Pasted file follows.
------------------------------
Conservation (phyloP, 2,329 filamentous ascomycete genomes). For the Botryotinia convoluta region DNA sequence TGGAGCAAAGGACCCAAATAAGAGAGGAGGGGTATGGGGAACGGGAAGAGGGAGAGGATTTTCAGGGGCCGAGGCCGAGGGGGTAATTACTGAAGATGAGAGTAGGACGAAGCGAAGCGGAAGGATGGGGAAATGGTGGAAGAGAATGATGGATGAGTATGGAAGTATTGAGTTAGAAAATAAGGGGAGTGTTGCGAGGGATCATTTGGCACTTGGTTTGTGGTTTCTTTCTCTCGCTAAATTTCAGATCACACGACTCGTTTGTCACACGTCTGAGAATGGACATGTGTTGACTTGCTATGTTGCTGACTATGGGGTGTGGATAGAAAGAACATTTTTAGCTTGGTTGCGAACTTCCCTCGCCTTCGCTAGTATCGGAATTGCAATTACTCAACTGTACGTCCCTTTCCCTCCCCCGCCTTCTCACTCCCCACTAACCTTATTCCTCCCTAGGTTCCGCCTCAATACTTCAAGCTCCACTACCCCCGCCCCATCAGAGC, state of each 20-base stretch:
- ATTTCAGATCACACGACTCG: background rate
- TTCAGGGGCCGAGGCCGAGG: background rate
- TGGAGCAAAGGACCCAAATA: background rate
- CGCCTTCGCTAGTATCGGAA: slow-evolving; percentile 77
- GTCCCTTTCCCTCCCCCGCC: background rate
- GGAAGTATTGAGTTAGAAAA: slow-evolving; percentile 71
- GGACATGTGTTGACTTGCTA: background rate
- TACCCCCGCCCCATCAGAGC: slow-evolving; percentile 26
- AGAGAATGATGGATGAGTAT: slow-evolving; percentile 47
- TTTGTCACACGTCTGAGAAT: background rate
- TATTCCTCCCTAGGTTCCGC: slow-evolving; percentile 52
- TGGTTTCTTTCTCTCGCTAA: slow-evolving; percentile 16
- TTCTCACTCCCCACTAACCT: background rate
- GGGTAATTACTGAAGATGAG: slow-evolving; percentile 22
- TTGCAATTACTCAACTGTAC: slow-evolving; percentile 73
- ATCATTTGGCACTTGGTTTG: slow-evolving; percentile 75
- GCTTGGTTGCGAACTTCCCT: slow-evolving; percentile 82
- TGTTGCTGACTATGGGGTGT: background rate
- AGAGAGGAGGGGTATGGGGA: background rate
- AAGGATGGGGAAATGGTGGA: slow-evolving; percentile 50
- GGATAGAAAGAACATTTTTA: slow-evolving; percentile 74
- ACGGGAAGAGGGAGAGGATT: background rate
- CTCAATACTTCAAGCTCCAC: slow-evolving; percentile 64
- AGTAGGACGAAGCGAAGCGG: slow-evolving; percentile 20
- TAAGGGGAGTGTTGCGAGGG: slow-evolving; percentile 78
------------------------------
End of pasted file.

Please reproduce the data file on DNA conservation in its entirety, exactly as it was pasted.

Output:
Conservation (phyloP, 2,329 filamentous ascomycete genomes). For the Botryotinia convoluta region DNA sequence TGGAGCAAAGGACCCAAATAAGAGAGGAGGGGTATGGGGAACGGGAAGAGGGAGAGGATTTTCAGGGGCCGAGGCCGAGGGGGTAATTACTGAAGATGAGAGTAGGACGAAGCGAAGCGGAAGGATGGGGAAATGGTGGAAGAGAATGATGGATGAGTATGGAAGTATTGAGTTAGAAAATAAGGGGAGTGTTGCGAGGGATCATTTGGCACTTGGTTTGTGGTTTCTTTCTCTCGCTAAATTTCAGATCACACGACTCGTTTGTCACACGTCTGAGAATGGACATGTGTTGACTTGCTATGTTGCTGACTATGGGGTGTGGATAGAAAGAACATTTTTAGCTTGGTTGCGAACTTCCCTCGCCTTCGCTAGTATCGGAATTGCAATTACTCAACTGTACGTCCCTTTCCCTCCCCCGCCTTCTCACTCCCCACTAACCTTATTCCTCCCTAGGTTCCGCCTCAATACTTCAAGCTCCACTACCCCCGCCCCATCAGAGC, state of each 20-base stretch:
- ATTTCAGATCACACGACTCG: background rate
- TTCAGGGGCCGAGGCCGAGG: background rate
- TGGAGCAAAGGACCCAAATA: background rate
- CGCCTTCGCTAGTATCGGAA: slow-evolving; percentile 77
- GTCCCTTTCCCTCCCCCGCC: background rate
- GGAAGTATTGAGTTAGAAAA: slow-evolving; percentile 71
- GGACATGTGTTGACTTGCTA: background rate
- TACCCCCGCCCCATCAGAGC: slow-evolving; percentile 26
- AGAGAATGATGGATGAGTAT: slow-evolving; percentile 47
- TTTGTCACACGTCTGAGAAT: background rate
- TATTCCTCCCTAGGTTCCGC: slow-evolving; percentile 52
- TGGTTTCTTTCTCTCGCTAA: slow-evolving; percentile 16
- TTCTCACTCCCCACTAACCT: background rate
- GGGTAATTACTGAAGATGAG: slow-evolving; percentile 22
- TTGCAATTACTCAACTGTAC: slow-evolving; percentile 73
- ATCATTTGGCACTTGGTTTG: slow-evolving; percentile 75
- GCTTGGTTGCGAACTTCCCT: slow-evolving; percentile 82
- TGTTGCTGACTATGGGGTGT: background rate
- AGAGAGGAGGGGTATGGGGA: background rate
- AAGGATGGGGAAATGGTGGA: slow-evolving; percentile 50
- GGATAGAAAGAACATTTTTA: slow-evolving; percentile 74
- ACGGGAAGAGGGAGAGGATT: background rate
- CTCAATACTTCAAGCTCCAC: slow-evolving; percentile 64
- AGTAGGACGAAGCGAAGCGG: slow-evolving; percentile 20
- TAAGGGGAGTGTTGCGAGGG: slow-evolving; percentile 78